The first step is to teach the success sequence in schools and launch campaigns that promote the sequence to young adults across the country. For instance, as state legislatures from Florida to Utah to Virginia convene in the new year, they should enact legislation to incorporate the success sequence into family-life curricula in public high schools.

Such an approach has substantial public support. A recent study by Nat Malkus at the American Enterprise Institute suggests that the success sequence is quite popular among parents as well as the American public. More than three-quarters of American parents (76 percent) say they favor teaching it in public schools. The support is broad-based among the public: More than 70 percent of Democrats and 85 percent of Republicans favor teaching students the success sequence, as do 68 percent of black Americans, 74 percent of Hispanic Americans, and even 72 percent of those adults who did not follow the success sequence themselves.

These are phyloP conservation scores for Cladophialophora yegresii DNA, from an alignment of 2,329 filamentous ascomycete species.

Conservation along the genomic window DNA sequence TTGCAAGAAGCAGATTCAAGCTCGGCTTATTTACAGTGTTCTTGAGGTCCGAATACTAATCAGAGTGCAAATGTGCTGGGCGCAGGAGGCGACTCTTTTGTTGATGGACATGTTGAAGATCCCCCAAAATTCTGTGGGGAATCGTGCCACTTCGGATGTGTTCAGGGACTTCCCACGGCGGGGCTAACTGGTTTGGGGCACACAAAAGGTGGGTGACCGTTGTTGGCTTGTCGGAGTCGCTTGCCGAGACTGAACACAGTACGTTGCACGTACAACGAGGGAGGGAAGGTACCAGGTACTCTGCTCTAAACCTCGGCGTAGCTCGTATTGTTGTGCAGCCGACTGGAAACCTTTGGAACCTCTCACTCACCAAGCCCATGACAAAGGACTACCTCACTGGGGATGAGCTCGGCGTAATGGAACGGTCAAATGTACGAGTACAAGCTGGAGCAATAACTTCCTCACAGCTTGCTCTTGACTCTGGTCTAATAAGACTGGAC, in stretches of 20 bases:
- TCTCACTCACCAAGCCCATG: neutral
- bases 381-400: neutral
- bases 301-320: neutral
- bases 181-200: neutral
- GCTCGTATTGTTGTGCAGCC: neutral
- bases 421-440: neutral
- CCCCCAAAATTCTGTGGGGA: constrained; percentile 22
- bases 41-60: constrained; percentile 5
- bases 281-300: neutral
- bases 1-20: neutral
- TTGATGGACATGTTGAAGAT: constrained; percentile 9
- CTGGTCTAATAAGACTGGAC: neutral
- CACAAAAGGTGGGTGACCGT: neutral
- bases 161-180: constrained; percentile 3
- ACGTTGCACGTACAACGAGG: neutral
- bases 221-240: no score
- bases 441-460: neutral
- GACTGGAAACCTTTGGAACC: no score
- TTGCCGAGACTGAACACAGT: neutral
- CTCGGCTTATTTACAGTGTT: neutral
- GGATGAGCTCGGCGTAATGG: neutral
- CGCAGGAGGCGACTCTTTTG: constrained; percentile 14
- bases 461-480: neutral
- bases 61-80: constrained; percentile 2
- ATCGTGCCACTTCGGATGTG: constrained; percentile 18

Moreover, there is new evidence that there are curricula available promoting the success sequence that help teens make better decisions. Love Notes, a relationship program that incorporates the success sequence in its teaching, has proved effective in markedly reducing teen pregnancy among young adults in poverty, according to a new study based on randomized controlled trials.

Given the importance of education, work, and marriage in lifting the fortunes of young adults — including those from disadvantaged backgrounds — state legislatures, local school districts, and nonprofits seeking to reduce poverty and increase the odds that young adults realize the American dream should make every effort to communicate and reinforce the success sequence. Such efforts are especially needed today in the wake of Covid policies that only deepened so many of the racial and class divides holding young men and women back from forging a path to success.

Wendy Wang is the director of research at the Institute for Family Studies. Brad Wilcox is a professor of sociology at the University of Virginia, a nonresident senior fellow at the American Enterprise Institute, and the Future of Freedom Fellow at the Institute for Family Studies.

About the Authors

W. Bradford Wilcox